I’m just looking for some serenity. Put money in my pocket, do great work with fun people, and have some serenity. It’s like those days where I can go to the gym. Maybe I stop into Trader Joe’s. I work at my desk but I have time for a proper lunch. Maybe meet up with a friend. Just have that sense of pure balance, the best that I possibly can.

Danielle Vincent

I love that.

Jodi Katz

That’s my one step at a time. That’s success for me.

Danielle Vincent

No, I love that. I think that’s beautifully put. We’re all seeking that balance. Of course, running a business, as you do, as I do, it can be all consuming. I think, like you said … It’s interesting that you talk about whole foods and diet.

That’s another thing that came from training as an athlete. You can’t perform if you don’t take care of yourself. I think for entrepreneurs, that’s the same thing especially when you’re leading the company. If you’re not exercising, feeding yourself well, taking care of yourself, then you can’t run the ship. That’s an amazing point. It is all about that balance.

Jodi Katz

It’s interesting you bring that up because in many episodes on the podcast series, entrepreneurs have been really honest with us about how they don’t take care of themselves. They don’t make time to eat. Then they’ll eat at 10:00 at night and shovel food in their face because they’re starving. They’re not exercising or they’re not seeing their friends. They’re not seeing the light of day. There’s a cost to that, of course.

This is a judgment free zone podcast. There’s a struggle. It’s hard. It’s hard to tear yourself away from the seduction of growing the business to do basic things like eat or exercise.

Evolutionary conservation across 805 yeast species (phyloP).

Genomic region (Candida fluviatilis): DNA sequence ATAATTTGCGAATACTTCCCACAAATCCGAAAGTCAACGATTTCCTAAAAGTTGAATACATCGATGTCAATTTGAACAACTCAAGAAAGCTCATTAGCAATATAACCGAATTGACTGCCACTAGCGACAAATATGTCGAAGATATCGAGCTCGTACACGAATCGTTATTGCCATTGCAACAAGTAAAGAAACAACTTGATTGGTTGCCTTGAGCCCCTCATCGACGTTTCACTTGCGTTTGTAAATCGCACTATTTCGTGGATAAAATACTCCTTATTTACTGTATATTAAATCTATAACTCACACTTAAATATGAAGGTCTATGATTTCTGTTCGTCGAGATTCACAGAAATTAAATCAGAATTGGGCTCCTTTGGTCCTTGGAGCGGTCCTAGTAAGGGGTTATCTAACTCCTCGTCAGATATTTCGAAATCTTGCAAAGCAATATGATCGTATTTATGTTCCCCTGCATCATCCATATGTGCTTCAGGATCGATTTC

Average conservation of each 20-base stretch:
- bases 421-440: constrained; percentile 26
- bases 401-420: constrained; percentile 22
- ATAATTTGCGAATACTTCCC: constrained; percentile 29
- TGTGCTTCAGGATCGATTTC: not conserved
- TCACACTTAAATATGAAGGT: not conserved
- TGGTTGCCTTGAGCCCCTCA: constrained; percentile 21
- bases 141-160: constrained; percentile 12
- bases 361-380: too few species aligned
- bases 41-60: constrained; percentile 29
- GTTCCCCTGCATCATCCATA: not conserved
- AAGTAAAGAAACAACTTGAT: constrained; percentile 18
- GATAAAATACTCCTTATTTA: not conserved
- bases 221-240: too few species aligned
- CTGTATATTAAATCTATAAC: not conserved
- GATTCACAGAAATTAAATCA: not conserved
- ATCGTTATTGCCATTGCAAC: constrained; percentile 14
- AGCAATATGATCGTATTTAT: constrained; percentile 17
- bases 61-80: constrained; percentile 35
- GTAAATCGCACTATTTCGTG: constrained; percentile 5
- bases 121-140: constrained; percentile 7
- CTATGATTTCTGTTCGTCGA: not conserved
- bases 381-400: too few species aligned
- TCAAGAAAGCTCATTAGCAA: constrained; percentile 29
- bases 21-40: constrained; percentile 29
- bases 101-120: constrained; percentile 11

Danielle Vincent

Yeah.

Jodi Katz

There’s a skill in finding a way to do that.

Danielle Vincent

Yes, I totally agree. I think things that about me is … First off, Amazon Fresh Delivery it’s life changing. As you know, in New York, battling the Whole Foods crowds and schlepping home with bags of groceries is not easy. That’s an amazing way you make sure you always are prepared.

Just scheduling stuff in … It’s one thing to have intentions to go a workout class or to the gym. If it’s not on the schedule, inevitably, there’s a fire to put out and something will sidetrack that. [crosstalk 00:23:23]

Jodi Katz

I focus on those really small, simple, one step at a time tasks. When I do that and I can actually accomplish those things, I feel so thrilled. It’s the most simple pleasure.

Danielle Vincent

Yeah, totally.

Jodi Katz

[crosstalk 00:23:41] moving forward.

Danielle Vincent

Yup, absolutely because you’re in peak mental and physical form. It just allows you to focus in a different way. I’m not a huge believer of pushing yourself to your limit and not sleeping. There are moments where that has to happen when there are deadlines to meet and there’s a lot going on. But, you can’t perform your best.

Why not put in great hours versus many hours that are sleep deprived and mentally or physically not at peak. I think there’s a way of working hard but smart. It’s not all about the hard work, it’s about working intelligently.

Jodi Katz

Right. That’s really interesting. Wow. Well Danielle, we’ve run out of time. I just want to say thank you so much for sharing your wisdom with me and our listeners. This has been incredible.

Danielle Vincent

Thank you Jodi, such a pleasure.

Announcer

Thanks for listening to Where Brains Meet Beauty with Jodi Katz. Tune in again for more authentic conversations with beauty leaders.

 

 

Scroll to top